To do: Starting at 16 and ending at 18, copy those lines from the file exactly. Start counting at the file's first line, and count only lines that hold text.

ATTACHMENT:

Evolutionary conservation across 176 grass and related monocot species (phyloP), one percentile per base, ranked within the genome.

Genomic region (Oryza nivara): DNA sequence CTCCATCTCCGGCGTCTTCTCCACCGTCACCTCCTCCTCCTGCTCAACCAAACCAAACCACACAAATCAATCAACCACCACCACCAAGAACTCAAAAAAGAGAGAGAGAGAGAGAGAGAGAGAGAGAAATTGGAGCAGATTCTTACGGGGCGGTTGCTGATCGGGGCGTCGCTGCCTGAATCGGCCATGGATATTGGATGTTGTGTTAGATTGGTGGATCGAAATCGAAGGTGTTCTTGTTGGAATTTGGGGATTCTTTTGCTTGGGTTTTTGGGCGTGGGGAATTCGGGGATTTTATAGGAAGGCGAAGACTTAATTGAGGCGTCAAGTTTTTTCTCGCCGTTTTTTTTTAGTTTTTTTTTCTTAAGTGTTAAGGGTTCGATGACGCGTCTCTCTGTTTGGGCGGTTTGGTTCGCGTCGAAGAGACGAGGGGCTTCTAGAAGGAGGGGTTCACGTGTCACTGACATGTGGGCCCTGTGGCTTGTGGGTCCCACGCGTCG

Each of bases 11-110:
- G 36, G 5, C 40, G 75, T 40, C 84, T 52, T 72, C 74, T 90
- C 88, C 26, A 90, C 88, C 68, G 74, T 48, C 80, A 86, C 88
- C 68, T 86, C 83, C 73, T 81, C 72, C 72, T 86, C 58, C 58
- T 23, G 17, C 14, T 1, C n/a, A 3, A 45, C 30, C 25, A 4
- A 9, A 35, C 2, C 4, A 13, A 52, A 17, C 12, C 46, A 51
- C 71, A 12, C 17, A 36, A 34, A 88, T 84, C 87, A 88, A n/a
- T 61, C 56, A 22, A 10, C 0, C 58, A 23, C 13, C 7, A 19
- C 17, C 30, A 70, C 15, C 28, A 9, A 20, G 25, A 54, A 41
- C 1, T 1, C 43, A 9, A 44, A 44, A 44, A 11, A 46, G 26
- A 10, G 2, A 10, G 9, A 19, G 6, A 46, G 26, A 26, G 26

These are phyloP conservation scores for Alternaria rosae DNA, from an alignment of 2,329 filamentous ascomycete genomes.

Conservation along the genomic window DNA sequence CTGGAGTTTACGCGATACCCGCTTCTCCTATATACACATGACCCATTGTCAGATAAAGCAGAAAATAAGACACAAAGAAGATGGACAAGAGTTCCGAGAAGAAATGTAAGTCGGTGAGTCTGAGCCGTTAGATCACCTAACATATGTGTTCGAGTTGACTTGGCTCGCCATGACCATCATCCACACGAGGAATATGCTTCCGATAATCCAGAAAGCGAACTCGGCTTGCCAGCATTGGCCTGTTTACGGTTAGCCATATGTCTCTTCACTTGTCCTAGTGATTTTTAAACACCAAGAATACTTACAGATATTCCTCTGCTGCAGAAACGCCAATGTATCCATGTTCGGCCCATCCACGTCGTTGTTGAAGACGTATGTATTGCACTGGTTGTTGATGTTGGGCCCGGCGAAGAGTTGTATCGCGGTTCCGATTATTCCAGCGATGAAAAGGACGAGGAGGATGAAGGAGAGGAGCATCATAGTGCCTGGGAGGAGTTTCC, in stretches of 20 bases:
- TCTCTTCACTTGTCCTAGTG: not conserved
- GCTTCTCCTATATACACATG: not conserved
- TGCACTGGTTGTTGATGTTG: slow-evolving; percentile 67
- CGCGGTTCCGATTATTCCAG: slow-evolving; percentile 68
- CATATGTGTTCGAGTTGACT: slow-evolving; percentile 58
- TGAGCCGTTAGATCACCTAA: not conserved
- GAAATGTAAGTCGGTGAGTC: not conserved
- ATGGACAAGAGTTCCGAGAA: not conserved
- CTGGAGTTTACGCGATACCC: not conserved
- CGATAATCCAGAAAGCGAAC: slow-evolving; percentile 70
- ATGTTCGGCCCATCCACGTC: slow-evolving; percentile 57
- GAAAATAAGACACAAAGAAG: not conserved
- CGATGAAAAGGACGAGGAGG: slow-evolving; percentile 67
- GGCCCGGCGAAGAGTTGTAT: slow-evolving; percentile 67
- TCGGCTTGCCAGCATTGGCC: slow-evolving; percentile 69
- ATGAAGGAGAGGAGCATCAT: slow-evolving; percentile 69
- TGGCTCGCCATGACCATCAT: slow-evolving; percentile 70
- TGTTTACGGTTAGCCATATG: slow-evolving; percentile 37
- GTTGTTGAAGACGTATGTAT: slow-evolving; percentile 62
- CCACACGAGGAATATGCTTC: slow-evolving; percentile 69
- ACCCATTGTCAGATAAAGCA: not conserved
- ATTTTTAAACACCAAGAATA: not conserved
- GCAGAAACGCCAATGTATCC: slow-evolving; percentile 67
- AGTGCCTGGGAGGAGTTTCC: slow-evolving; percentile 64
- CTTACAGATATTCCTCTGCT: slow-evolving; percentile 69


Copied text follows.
- TCTCTTCACTTGTCCTAGTG: not conserved
- GCTTCTCCTATATACACATG: not conserved
- TGCACTGGTTGTTGATGTTG: slow-evolving; percentile 67